Vulpes Libris

A collective of bibliophiles talking about books. Book Fox (vulpes libris): small bibliovorous mammal of overactive imagination and uncommonly large bookshop expenses. Habitat: anywhere the rustle of pages can be heard.

KING LEAR: A Kitchen Table Meditation by Edward Petherbridge

In the summer of 2007, Edward Petherbridge travelled to New Zealand to play King Lear on stage, but fell ill after the first rehearsal.  The role had to be recast and the world therefore still awaits his Lear . . .

In the meantime, we can offer a tiny but tantalizing glimpse of what might have been in is this multi-media presentation, recorded exclusively for our inaugural “Shakespeare Week”.  (With apologies to everyone who still has a  dial-up connection.)


Postscript from EP –  17.11.10:
Whilst filming in Budapest recently, I photographed this statue.


The nymph trying to lay a laurel wreath on the hero’s head strikes me as how Lear sees himself in the first scene. This aggrandizement of the dead hero is the kind of monument Lear is in search of while he’s living and the reason he initiates the rigged competition between his daughters: ‘Which of you shall we say doth love us most?’
© Edward Petherbridge. 2010.

8 comments on “KING LEAR: A Kitchen Table Meditation by Edward Petherbridge

  1. Christine
    November 18, 2010

    Oh, no! I need a friend request to see it!

  2. Moira
    November 18, 2010

    Oh. I thought everyone should be able to see it. Errm … Leave it with us a minute, Christine.

  3. Moira
    November 18, 2010

    I think it should be sorted very shortly. Try again in a couple of hours … I’ve sent a message asking for the video to be made “Public” …. Sorry!

  4. Moira
    November 18, 2010

    Okay. We think it’ll work now.

    Yrs in eternal techie numptiness,


  5. Moira
    November 18, 2010

    Is it okay now? Someone? Anyone?

  6. Christine
    November 19, 2010

    It’s fine and quite lovely. As we’ve been reminded this week Shakespeare has so much to say about the human condition. He speaks to us about different emotions and different stages of life. It is a pleasure to listen to Edward Petherbridge, who has obviously given Lear and his family a lot of thought over the years, talk about the play in contemporary terms (family disfunction, etc) and to equate the lessons that Lear learns to those that parents (such as myself) ought to internalize a whole lot sooner than we do. And his pictures of Lear in the rain are amazing. A pity we don’t run across such great artistic accidents more often!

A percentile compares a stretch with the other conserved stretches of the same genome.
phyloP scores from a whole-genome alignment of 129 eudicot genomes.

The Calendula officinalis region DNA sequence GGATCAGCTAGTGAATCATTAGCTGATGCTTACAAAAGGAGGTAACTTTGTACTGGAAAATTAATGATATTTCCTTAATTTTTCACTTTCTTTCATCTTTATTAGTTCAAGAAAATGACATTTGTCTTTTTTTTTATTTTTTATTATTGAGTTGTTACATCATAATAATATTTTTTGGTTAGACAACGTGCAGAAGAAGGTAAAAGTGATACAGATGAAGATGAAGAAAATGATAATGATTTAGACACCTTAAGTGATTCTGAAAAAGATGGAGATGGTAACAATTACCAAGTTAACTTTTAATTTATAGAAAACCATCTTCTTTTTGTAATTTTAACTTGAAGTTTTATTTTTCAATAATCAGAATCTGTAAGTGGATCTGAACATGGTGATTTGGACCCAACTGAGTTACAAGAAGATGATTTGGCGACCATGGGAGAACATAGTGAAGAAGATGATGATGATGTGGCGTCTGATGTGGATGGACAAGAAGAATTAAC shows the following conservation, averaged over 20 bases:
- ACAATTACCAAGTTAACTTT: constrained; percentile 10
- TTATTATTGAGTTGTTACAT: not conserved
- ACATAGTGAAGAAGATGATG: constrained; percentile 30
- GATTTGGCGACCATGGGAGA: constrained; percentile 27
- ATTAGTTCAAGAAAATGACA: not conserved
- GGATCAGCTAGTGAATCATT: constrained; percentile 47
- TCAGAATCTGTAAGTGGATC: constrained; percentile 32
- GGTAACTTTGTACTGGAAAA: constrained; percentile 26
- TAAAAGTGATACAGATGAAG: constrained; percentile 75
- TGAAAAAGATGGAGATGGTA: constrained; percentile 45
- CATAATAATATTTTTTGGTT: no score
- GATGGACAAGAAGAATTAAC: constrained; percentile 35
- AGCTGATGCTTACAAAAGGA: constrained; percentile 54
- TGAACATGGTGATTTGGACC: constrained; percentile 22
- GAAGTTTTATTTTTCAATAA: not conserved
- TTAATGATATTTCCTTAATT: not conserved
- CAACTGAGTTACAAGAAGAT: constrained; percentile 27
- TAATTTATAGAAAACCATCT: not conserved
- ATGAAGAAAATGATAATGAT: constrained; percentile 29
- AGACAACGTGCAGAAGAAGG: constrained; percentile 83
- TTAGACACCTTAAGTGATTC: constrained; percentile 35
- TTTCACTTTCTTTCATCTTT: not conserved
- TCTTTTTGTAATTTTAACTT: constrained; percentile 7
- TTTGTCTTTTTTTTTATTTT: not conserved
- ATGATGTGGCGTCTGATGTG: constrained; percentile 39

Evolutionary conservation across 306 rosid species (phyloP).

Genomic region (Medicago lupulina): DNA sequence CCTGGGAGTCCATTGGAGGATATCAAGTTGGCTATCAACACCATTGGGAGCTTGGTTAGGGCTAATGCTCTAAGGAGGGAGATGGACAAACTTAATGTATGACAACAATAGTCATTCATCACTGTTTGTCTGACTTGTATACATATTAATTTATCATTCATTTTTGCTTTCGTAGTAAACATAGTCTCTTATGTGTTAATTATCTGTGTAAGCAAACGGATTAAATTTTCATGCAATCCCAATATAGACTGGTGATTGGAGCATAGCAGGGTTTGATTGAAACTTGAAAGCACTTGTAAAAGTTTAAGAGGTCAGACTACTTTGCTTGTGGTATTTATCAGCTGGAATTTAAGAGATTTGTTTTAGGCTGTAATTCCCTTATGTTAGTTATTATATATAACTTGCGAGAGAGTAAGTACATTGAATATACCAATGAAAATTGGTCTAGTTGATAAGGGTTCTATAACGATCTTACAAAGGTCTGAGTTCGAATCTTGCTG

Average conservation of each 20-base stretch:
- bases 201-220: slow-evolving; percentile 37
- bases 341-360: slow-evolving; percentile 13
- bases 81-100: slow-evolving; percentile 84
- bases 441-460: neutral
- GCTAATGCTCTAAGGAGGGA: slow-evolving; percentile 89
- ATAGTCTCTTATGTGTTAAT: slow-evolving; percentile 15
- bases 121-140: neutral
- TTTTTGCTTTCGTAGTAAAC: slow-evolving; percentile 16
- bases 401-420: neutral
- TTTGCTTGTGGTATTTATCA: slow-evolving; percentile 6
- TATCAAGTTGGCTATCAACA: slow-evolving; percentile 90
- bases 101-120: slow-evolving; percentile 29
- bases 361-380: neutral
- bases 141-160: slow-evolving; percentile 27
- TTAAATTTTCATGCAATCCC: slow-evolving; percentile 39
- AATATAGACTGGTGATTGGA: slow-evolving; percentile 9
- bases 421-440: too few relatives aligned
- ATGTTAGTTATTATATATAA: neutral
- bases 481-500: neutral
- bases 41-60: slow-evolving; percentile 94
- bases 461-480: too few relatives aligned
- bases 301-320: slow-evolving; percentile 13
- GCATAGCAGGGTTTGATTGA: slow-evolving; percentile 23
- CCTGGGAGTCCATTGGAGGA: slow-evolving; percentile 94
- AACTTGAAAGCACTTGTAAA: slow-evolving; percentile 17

7. Nikki
    November 19, 2010

    I didn’t have a chance to watch this yesterday, so I didn’t know there was a problem. What a marvellous video!

    I’ve only read King Lear once, when I was at uni (and in that particular class I decided to write my essay on The Taming of the Shrew instead) so I’m not that familiar with it. I have the Ian McKellan version on DVD, but haven’t watched it yet. But this video makes me want to go straight back to King Lear and look at it again with his points in mind. The idea of Goneril and Regan as damaged hadn’t occurred to me, I thought they were just vile! And I loved the distinction of Lear as powerful rather than strong.

    A fantastic video, really enjoyed it! I only wish he had played Lear and that I could have seen it!

  8. Anita Kay
    September 10, 2022

    You, Sir, are astonishing. Thank you.

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  • (The header image is from Aesop's Fables, illustrated by Francis Barlow (1666), and appears courtesy of the Digital and Multimedia Center at the Michigan State University Libraries.)
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